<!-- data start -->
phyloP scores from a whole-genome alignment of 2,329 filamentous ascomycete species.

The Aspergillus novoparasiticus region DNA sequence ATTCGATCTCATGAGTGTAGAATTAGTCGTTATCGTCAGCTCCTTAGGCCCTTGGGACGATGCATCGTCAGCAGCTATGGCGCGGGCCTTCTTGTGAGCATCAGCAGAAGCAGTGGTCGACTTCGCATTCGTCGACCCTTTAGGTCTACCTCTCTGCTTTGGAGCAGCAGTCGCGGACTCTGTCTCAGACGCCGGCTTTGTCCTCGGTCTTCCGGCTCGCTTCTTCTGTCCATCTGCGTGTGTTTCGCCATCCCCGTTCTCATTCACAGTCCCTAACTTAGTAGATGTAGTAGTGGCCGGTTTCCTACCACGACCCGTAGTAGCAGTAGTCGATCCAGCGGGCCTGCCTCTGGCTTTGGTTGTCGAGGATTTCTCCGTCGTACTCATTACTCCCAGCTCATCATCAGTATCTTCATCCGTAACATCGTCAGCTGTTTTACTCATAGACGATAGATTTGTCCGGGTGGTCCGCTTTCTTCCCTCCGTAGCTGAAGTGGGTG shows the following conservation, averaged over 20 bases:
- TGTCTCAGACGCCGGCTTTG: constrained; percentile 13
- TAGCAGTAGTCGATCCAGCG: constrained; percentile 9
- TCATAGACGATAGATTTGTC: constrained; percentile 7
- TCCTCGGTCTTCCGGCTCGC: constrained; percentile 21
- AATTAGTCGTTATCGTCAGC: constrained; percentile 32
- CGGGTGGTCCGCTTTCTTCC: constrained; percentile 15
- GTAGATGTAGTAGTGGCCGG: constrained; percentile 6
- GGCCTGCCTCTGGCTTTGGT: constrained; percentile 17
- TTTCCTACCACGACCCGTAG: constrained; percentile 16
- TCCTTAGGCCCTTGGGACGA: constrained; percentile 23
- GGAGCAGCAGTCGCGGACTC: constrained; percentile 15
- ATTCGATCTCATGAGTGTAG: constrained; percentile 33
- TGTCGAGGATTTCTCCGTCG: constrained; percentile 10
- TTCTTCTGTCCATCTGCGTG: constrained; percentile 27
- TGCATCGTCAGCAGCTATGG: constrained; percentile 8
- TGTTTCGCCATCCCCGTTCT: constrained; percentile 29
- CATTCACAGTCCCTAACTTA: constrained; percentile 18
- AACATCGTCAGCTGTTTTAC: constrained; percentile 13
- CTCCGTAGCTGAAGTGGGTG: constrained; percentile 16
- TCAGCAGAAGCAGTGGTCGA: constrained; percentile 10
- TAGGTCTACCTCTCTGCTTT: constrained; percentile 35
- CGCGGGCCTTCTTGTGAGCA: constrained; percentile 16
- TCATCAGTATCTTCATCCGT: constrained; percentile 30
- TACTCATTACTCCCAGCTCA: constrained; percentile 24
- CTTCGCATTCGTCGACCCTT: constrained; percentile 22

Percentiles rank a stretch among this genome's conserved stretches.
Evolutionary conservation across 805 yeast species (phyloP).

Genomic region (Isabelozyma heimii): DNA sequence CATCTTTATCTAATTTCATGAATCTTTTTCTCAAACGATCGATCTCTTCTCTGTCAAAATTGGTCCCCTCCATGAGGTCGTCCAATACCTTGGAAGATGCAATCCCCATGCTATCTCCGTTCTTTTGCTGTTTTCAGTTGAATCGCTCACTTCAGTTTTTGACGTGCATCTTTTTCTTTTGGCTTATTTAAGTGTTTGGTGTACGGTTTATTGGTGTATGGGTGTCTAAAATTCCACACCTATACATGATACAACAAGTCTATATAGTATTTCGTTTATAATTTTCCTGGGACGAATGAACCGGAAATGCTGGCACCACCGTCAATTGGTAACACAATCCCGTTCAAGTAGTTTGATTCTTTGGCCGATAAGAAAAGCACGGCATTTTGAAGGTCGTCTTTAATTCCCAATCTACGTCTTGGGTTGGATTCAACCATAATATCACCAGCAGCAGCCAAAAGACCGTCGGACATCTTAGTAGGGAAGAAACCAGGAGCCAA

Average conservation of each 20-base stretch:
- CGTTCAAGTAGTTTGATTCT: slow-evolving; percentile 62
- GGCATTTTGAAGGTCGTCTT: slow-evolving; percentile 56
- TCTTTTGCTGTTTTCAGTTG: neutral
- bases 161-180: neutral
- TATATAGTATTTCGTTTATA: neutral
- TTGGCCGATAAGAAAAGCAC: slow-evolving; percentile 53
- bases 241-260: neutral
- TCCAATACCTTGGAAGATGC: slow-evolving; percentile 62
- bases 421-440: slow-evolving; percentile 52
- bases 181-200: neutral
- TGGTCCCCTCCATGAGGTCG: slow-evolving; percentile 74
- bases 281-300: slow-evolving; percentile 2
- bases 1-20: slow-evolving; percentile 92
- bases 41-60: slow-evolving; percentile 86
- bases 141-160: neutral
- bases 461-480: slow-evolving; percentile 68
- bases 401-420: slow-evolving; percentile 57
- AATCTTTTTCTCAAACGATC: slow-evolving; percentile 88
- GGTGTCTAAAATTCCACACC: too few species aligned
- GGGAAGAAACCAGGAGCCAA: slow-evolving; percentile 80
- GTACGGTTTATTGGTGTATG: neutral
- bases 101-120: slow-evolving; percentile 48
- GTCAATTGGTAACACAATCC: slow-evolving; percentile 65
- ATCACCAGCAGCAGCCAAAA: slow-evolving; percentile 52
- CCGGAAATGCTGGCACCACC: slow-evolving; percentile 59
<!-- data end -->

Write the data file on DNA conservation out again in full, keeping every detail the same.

phyloP scores from a whole-genome alignment of 2,329 filamentous ascomycete species.

The Aspergillus novoparasiticus region DNA sequence ATTCGATCTCATGAGTGTAGAATTAGTCGTTATCGTCAGCTCCTTAGGCCCTTGGGACGATGCATCGTCAGCAGCTATGGCGCGGGCCTTCTTGTGAGCATCAGCAGAAGCAGTGGTCGACTTCGCATTCGTCGACCCTTTAGGTCTACCTCTCTGCTTTGGAGCAGCAGTCGCGGACTCTGTCTCAGACGCCGGCTTTGTCCTCGGTCTTCCGGCTCGCTTCTTCTGTCCATCTGCGTGTGTTTCGCCATCCCCGTTCTCATTCACAGTCCCTAACTTAGTAGATGTAGTAGTGGCCGGTTTCCTACCACGACCCGTAGTAGCAGTAGTCGATCCAGCGGGCCTGCCTCTGGCTTTGGTTGTCGAGGATTTCTCCGTCGTACTCATTACTCCCAGCTCATCATCAGTATCTTCATCCGTAACATCGTCAGCTGTTTTACTCATAGACGATAGATTTGTCCGGGTGGTCCGCTTTCTTCCCTCCGTAGCTGAAGTGGGTG shows the following conservation, averaged over 20 bases:
- TGTCTCAGACGCCGGCTTTG: constrained; percentile 13
- TAGCAGTAGTCGATCCAGCG: constrained; percentile 9
- TCATAGACGATAGATTTGTC: constrained; percentile 7
- TCCTCGGTCTTCCGGCTCGC: constrained; percentile 21
- AATTAGTCGTTATCGTCAGC: constrained; percentile 32
- CGGGTGGTCCGCTTTCTTCC: constrained; percentile 15
- GTAGATGTAGTAGTGGCCGG: constrained; percentile 6
- GGCCTGCCTCTGGCTTTGGT: constrained; percentile 17
- TTTCCTACCACGACCCGTAG: constrained; percentile 16
- TCCTTAGGCCCTTGGGACGA: constrained; percentile 23
- GGAGCAGCAGTCGCGGACTC: constrained; percentile 15
- ATTCGATCTCATGAGTGTAG: constrained; percentile 33
- TGTCGAGGATTTCTCCGTCG: constrained; percentile 10
- TTCTTCTGTCCATCTGCGTG: constrained; percentile 27
- TGCATCGTCAGCAGCTATGG: constrained; percentile 8
- TGTTTCGCCATCCCCGTTCT: constrained; percentile 29
- CATTCACAGTCCCTAACTTA: constrained; percentile 18
- AACATCGTCAGCTGTTTTAC: constrained; percentile 13
- CTCCGTAGCTGAAGTGGGTG: constrained; percentile 16
- TCAGCAGAAGCAGTGGTCGA: constrained; percentile 10
- TAGGTCTACCTCTCTGCTTT: constrained; percentile 35
- CGCGGGCCTTCTTGTGAGCA: constrained; percentile 16
- TCATCAGTATCTTCATCCGT: constrained; percentile 30
- TACTCATTACTCCCAGCTCA: constrained; percentile 24
- CTTCGCATTCGTCGACCCTT: constrained; percentile 22

Percentiles rank a stretch among this genome's conserved stretches.
Evolutionary conservation across 805 yeast species (phyloP).

Genomic region (Isabelozyma heimii): DNA sequence CATCTTTATCTAATTTCATGAATCTTTTTCTCAAACGATCGATCTCTTCTCTGTCAAAATTGGTCCCCTCCATGAGGTCGTCCAATACCTTGGAAGATGCAATCCCCATGCTATCTCCGTTCTTTTGCTGTTTTCAGTTGAATCGCTCACTTCAGTTTTTGACGTGCATCTTTTTCTTTTGGCTTATTTAAGTGTTTGGTGTACGGTTTATTGGTGTATGGGTGTCTAAAATTCCACACCTATACATGATACAACAAGTCTATATAGTATTTCGTTTATAATTTTCCTGGGACGAATGAACCGGAAATGCTGGCACCACCGTCAATTGGTAACACAATCCCGTTCAAGTAGTTTGATTCTTTGGCCGATAAGAAAAGCACGGCATTTTGAAGGTCGTCTTTAATTCCCAATCTACGTCTTGGGTTGGATTCAACCATAATATCACCAGCAGCAGCCAAAAGACCGTCGGACATCTTAGTAGGGAAGAAACCAGGAGCCAA

Average conservation of each 20-base stretch:
- CGTTCAAGTAGTTTGATTCT: slow-evolving; percentile 62
- GGCATTTTGAAGGTCGTCTT: slow-evolving; percentile 56
- TCTTTTGCTGTTTTCAGTTG: neutral
- bases 161-180: neutral
- TATATAGTATTTCGTTTATA: neutral
- TTGGCCGATAAGAAAAGCAC: slow-evolving; percentile 53
- bases 241-260: neutral
- TCCAATACCTTGGAAGATGC: slow-evolving; percentile 62
- bases 421-440: slow-evolving; percentile 52
- bases 181-200: neutral
- TGGTCCCCTCCATGAGGTCG: slow-evolving; percentile 74
- bases 281-300: slow-evolving; percentile 2
- bases 1-20: slow-evolving; percentile 92
- bases 41-60: slow-evolving; percentile 86
- bases 141-160: neutral
- bases 461-480: slow-evolving; percentile 68
- bases 401-420: slow-evolving; percentile 57
- AATCTTTTTCTCAAACGATC: slow-evolving; percentile 88
- GGTGTCTAAAATTCCACACC: too few species aligned
- GGGAAGAAACCAGGAGCCAA: slow-evolving; percentile 80
- GTACGGTTTATTGGTGTATG: neutral
- bases 101-120: slow-evolving; percentile 48
- GTCAATTGGTAACACAATCC: slow-evolving; percentile 65
- ATCACCAGCAGCAGCCAAAA: slow-evolving; percentile 52
- CCGGAAATGCTGGCACCACC: slow-evolving; percentile 59